What Sheffield United can learn from Everton's Dominic Calvert-Lewin
He is strong, tall, athletic, a handful for defenders and a clinical finisher. Oh, and a boyhood Sheffield United fan too who, despite going to school in the shadow of Hillsborough, grew-up dreaming of representing The Blades.
Dominic Calvert Lewin is pretty much everything the club is looking for in a striker. The only trouble is they sold him, to Sunday’s opponents Everton five years ago.
Watching Calvert-Lewin develop from scrawny young kid into an England international has been a strange experience for those who were involved in brokering the deal which took him to Goodison Park. There is pride, given he learnt the tools of his trade at the Steelphalt Academy. But also plenty of pain, particularly because the £900,000 they supposedly received is a gross exaggeration.
To make matters worse, some sources on Merseyside privately insist United neglected to negotiate a sell-on clause of any significance before sanctioning Calvert-Lewin’s departure. If that is true, and it is disputed by some of those tasked with arranging the transfer, then it could prove to be the most costly mistake in their history. By most people’s reckoning, the youngster is now worth somewhere in the region of £55m.
“We know who their threats are,”said Heckingbottom who, unlike former manager Chris Wilder, was able to talk about his own players more than Calvert-Lewin ahead of a meeting with Everton. “Their systems might change a little bit but they are all related and they are all about getting their best players on the ball.
“We know who they are. Everyone knows who they are. So it comes down to ‘us versus them’ and whether we can stop that happening and then imposing ourselves.”
Despite being undersold, albeit not knowingly, Calvert-Lewin was the right centre-forward at the wrong time for United. Not because he lacked talent. In fairness to the much-maligned Nigel Adkins, he was the first one to spot Calvert-Lewin’s potential, telling anyone who cared to listen “this boy is destined for the top” whenever the opportunity arose. But having just finished mid-table in League One following his breakthrough campaign, United always suspected Calvert-Lewin would be lured away. So, needing the funds to bankroll the recruitment drive which proved the catalyst for the title-win later that term, any fight they put up was purely cosmetic when Everton began sniffing around. As Wilder reminded on countless occasions before vacating his position in March, the here and now was what mattered back then. Now what might happen in the future.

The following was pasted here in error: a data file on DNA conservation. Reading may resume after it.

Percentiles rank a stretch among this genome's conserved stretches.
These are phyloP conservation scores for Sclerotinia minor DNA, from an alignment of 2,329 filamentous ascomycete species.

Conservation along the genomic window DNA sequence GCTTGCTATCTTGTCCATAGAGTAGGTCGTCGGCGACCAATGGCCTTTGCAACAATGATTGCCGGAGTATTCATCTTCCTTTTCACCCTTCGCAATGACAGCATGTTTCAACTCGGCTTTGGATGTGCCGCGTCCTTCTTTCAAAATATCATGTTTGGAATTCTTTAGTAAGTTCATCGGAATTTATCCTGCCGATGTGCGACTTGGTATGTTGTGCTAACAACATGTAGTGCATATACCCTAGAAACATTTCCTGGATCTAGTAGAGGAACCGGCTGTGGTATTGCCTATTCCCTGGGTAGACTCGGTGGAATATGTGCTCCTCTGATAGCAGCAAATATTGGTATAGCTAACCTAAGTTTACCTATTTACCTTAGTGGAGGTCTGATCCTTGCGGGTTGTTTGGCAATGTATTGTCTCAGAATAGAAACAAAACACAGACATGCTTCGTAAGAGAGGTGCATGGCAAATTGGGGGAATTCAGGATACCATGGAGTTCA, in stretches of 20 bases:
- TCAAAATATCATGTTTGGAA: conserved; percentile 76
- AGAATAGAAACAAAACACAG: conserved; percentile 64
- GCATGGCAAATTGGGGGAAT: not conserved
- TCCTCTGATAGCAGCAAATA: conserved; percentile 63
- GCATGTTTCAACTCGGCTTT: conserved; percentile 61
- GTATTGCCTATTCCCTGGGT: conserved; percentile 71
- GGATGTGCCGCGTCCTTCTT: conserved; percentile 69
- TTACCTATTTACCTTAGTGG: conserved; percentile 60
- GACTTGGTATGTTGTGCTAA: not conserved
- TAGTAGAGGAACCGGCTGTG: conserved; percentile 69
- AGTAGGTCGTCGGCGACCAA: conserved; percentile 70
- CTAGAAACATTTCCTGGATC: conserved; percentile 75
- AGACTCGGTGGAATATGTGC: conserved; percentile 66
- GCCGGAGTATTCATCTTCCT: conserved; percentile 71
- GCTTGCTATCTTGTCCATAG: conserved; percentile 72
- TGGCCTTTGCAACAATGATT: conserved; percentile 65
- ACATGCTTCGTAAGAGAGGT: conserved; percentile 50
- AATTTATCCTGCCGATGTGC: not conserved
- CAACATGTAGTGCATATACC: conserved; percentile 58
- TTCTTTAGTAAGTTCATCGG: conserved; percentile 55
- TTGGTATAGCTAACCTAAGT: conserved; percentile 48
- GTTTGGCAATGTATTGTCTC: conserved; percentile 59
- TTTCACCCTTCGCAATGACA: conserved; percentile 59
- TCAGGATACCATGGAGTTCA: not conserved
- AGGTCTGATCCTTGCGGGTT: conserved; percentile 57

Hindsight, of course, is a wonderful thing and, had United had even an inkling about how quickly Calvert-Lewin would develop, they might have adopted a different stance. Instead, they now find themselves having spent more than £50m acquiring three different attackers and paying them substantial salaries but knowing none is as good or anywhere near as prolific as the guy they once let go. (Admittedly Calvert-Lewin, who has scored more times this term thn United’s entire squad combined, benefits from the type of service David McGoldrick, Oli McBurnie, Lys Mousset and Rhian Brewster can only dream about).
"If we are light then we’ll look at more of the under-23’s and the players we’ve got coming through,” Heckingbottom said, explaining the steps United are taking to ensure there is no repeat of this situation. The squad is thin because of the injuries we’ve got. We’ve had five lads from them training with us this week.
"The easiest way is bringing young players into a team that’s doing well and winning. That’s no problem. Players just have to show the right attitude and be ready for it. Everything will be taken into account and if the players are needed to play, then they’ll play.”
“We might have had more coming through, more involved, but that wasn’t possible,” continued Heckingbottom, stating that Sander Berge, Oli Burke and Ethan Ampadu could all be missing on Merseyside and also against Newcastle and Burnley. “Because of Covid-19, we were working in different bubbles for a long time and that’s why the bench had to be light at times, because we couldn’t bring them up and through.”
As they prepare to return to the Championship, having surrendered their Premier League status two years after reaching the highest level, United should consider the circumstances surrounding Calvert-Lewin’s departure and use them to help design the recovery programme Slavisa Jokanovic, Alexander Blessin, Philippe Clement or Heckingbottom, in caretaker charge since March, will be tasked with implementing.
With Heckingbottom confirming there are no plans to break up a group which, despite its problems this term was still good enough to finish ninth last season, there could be a temptation to cash-in on some of those currently edging through the system rather than their established colleagues. But Calvert-Lewin’s story underlines the importance of taking a broader view. United, with an enhanced parachute payment and two years of PL broadcasting and sponsorship revenues at their disposal, should be in a much better position now to resist approaches for the likes of Iliman Ndiaye, Daniel Jebbison, Zak Brunt and Antwoine Hackford than when Wilder seized the reins from Adkins.
“What happens, that has to be down to the new manager,” Heckingbottom said. “But he’ll want to have a look at everyone, yes, I’m sure.
"Those decisions, though, the have to be taken by the manager. And that will all sort itself out soon enough, and so we just have to focus on what’s in front of us.”